Posted: August 27, 2020
PVT applications do not receive nearly as much support as solar thermal or PV systems do. Incentive schemes especially often do not include funding for PV-thermal components. In addition, special PVT grants are offered only in Germany but not in Austria, France, Italy, the Netherlands, Switzerland or the UK, according to a survey carried out by international research group IEA SHC Task 60, Application of PVT Collectors, in the first half of 2019. The survey findings are included in an 18-page report titled 2020 Subsidies for PVT collectors in Selected Countries.
More PVT-related publications can be found on the task’s website: https://task60.iea-shc.org/publications
“Current PVT support is less than satisfactory, at least in the countries we analysed,” said Jean-Christophe Hadorn, Leader of Task 60. “This needs to improve, especially since PVT allows you to maximise solar yields across available roof space – an essential advantage when it comes to densely populated areas and multi-storey buildings.”
Regarding future incentive schemes, the researchers recommend that governments:
- Create separate PVT incentive schemes rather than integrate PVT into existing ST or PV programmes.
- Add a statement clearly saying that PVT collectors are eligible for funding should PVT be included in PV or ST support schemes.
- Fund all types of PVT systems equally, including covered, uncovered, evacuated, air- and water-powered installations.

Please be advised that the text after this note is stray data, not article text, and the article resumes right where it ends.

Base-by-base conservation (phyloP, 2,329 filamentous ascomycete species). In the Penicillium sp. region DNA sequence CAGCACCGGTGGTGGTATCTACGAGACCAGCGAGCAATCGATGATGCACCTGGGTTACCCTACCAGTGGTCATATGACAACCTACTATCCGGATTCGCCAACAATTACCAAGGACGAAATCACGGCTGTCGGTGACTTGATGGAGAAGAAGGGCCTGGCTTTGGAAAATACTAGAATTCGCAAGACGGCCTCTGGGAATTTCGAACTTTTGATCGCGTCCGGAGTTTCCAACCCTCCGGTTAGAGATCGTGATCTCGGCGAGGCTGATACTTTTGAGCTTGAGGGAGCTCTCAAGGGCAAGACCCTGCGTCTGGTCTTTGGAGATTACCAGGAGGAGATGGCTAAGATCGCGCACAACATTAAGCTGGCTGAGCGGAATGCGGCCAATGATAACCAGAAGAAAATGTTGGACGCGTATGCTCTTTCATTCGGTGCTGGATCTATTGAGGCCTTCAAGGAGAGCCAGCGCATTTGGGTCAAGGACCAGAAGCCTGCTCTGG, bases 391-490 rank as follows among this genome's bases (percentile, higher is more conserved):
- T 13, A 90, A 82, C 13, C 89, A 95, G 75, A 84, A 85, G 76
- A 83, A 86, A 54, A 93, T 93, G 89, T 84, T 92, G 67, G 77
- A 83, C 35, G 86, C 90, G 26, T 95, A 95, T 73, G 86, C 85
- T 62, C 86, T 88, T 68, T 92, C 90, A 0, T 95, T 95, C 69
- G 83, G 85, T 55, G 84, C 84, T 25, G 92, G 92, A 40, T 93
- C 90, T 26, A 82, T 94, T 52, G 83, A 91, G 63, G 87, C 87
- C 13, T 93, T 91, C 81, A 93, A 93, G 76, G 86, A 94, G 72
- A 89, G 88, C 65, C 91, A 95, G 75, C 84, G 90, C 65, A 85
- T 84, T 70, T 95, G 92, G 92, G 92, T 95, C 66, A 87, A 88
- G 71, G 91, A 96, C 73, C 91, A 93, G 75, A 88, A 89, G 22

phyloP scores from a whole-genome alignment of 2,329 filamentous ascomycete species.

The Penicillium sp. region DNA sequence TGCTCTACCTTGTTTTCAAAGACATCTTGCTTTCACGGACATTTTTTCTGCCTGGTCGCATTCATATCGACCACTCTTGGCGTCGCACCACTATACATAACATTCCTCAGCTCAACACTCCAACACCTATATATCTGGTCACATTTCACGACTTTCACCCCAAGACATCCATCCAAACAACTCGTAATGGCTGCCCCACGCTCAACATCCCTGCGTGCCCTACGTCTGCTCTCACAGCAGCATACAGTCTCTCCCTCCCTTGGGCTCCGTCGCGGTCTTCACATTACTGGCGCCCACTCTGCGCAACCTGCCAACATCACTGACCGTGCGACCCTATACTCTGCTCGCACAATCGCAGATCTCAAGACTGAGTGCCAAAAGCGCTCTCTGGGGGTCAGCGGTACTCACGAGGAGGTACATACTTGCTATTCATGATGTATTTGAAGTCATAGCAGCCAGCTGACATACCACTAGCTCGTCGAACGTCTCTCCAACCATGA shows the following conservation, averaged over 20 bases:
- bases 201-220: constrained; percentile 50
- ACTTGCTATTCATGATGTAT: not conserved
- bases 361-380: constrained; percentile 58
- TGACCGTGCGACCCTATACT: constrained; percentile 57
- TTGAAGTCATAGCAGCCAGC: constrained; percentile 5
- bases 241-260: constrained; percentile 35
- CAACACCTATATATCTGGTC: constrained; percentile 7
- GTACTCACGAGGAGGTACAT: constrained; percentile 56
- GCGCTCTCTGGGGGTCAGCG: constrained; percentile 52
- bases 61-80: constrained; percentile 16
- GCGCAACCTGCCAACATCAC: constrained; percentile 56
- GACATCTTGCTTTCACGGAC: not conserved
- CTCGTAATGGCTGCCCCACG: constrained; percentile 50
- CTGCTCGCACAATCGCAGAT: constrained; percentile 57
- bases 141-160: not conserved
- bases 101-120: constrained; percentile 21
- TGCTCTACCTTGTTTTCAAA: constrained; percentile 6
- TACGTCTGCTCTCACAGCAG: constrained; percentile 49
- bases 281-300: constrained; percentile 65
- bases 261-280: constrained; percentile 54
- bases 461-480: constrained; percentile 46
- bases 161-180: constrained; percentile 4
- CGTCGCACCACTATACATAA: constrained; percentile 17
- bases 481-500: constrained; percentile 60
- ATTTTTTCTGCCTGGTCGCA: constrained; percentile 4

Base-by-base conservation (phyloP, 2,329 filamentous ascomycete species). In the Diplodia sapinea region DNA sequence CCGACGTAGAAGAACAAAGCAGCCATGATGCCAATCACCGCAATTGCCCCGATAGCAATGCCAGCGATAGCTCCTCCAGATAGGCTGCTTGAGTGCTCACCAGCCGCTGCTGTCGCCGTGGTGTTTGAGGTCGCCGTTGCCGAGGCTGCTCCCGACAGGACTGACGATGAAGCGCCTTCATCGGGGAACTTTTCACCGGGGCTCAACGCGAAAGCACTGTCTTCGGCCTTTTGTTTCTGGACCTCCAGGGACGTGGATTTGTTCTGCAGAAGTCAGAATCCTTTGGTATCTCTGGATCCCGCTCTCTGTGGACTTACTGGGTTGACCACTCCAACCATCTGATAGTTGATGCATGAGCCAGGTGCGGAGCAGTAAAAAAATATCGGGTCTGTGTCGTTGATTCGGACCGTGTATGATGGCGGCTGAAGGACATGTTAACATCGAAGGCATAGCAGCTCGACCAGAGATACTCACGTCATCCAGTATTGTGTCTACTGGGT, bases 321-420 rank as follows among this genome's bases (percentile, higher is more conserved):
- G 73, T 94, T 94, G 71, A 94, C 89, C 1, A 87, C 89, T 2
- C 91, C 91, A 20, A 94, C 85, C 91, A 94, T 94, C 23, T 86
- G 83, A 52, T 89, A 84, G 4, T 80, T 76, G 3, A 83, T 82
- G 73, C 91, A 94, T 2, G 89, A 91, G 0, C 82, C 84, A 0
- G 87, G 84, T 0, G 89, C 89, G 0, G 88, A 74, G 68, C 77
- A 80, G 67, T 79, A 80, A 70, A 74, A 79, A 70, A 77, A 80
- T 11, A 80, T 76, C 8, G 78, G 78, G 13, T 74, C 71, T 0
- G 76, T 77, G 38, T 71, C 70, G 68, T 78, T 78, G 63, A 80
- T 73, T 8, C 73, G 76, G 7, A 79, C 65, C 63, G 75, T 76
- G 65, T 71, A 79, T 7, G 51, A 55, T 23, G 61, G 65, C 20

- Support the electricity side of PVT in the same manner as typical PV modules with regard to eligibility criteria, subsidy levels etc.
While producing the same yield, PVT collectors receive less support in France than side-by-side installations of PV and ST.
Task 60’s industrial members were the first to bring up the topic of unequal treatment. “The unfair incentive situation is clearly a market barrier,” said Laetitia Brottier, French company Dualsun’s Chief Innovation Officer and co-founder, during an IEA SHC webinar about PVT in March. “Even if your PVT system produces exactly the same number of kilowatt-hours a year as separate PV and ST systems, you receive significantly more support in France for PV and ST side by side than for PVT.”
The survey results are shown in the following table, compiled by Alois Resch, a researcher with the University of Applied Sciences Upper Austria. In all, 11 of the 12 PV schemes that were identified in the target countries included PVT, whereas only 5 of 20 programmes for solar thermal have made PVT fully eligible. Germany is the only country that offers a PVT-specific grant. France used to have a PVT-only scheme to support innovative projects, but it was suspended this year.
Source: Task 60
umber of subsidy schemes in selected countries and their suitability for PVT applications
Task 60 is one of seven international research platforms currently supported by the IEA Solar Heating and Cooling (SHC) Technology Collaboration Programme. Altogether, more than 150 experts from 19 countries, the European Commission and six international organisations are conducting collaborative research on topics ranging from solar envelope solutions to storage tank design and the integration of large solar fields into district heating and cooling networks.
Organisations mentioned in this article: